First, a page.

Florida lawmakers are out to dissipate a community of sex offenders living under a bridge. Their abodes boast a makeshift gym, kitchen, living room and numerous pets.
These men convicted for various sex crimes have lived under the Julia Tuttle Causeway for more than a year. They say they cannot leave this place due to shortage of money and strict local ordinances which make it nearly impossible for them to land a job or move out.
"We're urging them to find a residence. We want them to be able to reintegrate into society," says Gretl Plessinger, a spokeswoman for the Florida Corrections Department. "We are hopeful that if we push them, they will be able to find a residence that's better."
Since the state first asked the 19 registered Tuttle dwellers last week to leave, five of the men have found homes. A sixth has gone missing.
Plessinger gives that probation officers gave the men lists of possible locations to look for housing. The offenders were initially given 72 hours to find housing, but Plessinger says this was just to motivate the men to get started.
Correction officials now count fewer than 50 homeless sex offenders statewide. About nine have lived under the Oakland Park Boulevard in Fort Lauderdale until authorities abruptly evicted them last month, an incident which Plessinger said prompted the wider demand for relocation.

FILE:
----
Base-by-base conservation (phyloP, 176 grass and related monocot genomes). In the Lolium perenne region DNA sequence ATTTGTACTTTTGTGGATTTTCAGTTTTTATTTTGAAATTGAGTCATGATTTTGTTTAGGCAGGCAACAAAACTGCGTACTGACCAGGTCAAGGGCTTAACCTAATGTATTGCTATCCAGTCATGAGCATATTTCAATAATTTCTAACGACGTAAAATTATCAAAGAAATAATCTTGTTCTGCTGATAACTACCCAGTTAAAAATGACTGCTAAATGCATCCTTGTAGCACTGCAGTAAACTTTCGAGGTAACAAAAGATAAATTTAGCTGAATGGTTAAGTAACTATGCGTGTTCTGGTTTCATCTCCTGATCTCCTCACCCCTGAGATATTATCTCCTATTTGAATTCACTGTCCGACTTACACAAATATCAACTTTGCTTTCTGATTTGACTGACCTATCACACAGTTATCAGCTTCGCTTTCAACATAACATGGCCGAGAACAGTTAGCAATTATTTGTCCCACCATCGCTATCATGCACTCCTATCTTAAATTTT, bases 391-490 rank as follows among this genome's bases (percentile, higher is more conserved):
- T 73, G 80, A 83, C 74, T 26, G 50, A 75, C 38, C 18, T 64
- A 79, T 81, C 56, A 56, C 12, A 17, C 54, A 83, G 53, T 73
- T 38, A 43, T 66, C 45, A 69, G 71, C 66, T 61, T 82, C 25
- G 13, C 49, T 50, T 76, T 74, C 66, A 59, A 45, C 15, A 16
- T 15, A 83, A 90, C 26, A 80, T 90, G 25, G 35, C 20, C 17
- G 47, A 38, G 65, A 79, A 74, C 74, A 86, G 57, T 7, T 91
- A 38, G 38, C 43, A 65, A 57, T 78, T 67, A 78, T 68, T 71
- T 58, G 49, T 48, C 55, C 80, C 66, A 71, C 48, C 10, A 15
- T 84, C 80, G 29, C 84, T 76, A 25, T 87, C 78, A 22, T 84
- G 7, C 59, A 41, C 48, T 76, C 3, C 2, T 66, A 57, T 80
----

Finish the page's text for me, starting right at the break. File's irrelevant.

"We're trying to be proactive, give the offenders time to find a place," she gives.
Three of those evicted from beneath the Oakland Park bridge are now camping out in the Everglades, say sources.
Carlene Sawyer, president of the Greater Miami chapter of the American Civil Liberties Union, called the under-bridge housing a "cruel and unusual punishment" which gives the community a "false sense of security."
Says Democratic State Rep. Jack Seiler: "There has to be some place in a greater metropolitan area where these individuals can reside and we can monitor them." He warns, "If we push them all underground or out of areas where they can be monitored, that is not in the best interest of public safety."
Meanwhile, on pillars supporting the bridge, and on the slope, residents have spray-painted their thoughts: "We 'R' Not Monsters." "They Treat Animals Better!!!" "Why?"
One such victim is Juan Carlos Martin, a 29-year-old sex offender. He is accused of lewd or lascivious exhibition to a victim under the age of 16 — a crime he says he didn't commit. Martin says it is impossible for him to leave the bridge. He has been rejected from 15 jobs because of his record and cannot find a place he can afford that is in compliance with the law.
"What the law's doing to us is totally wrong," says Martin, who has lived here about six months. "Society will see that we aren't animals."
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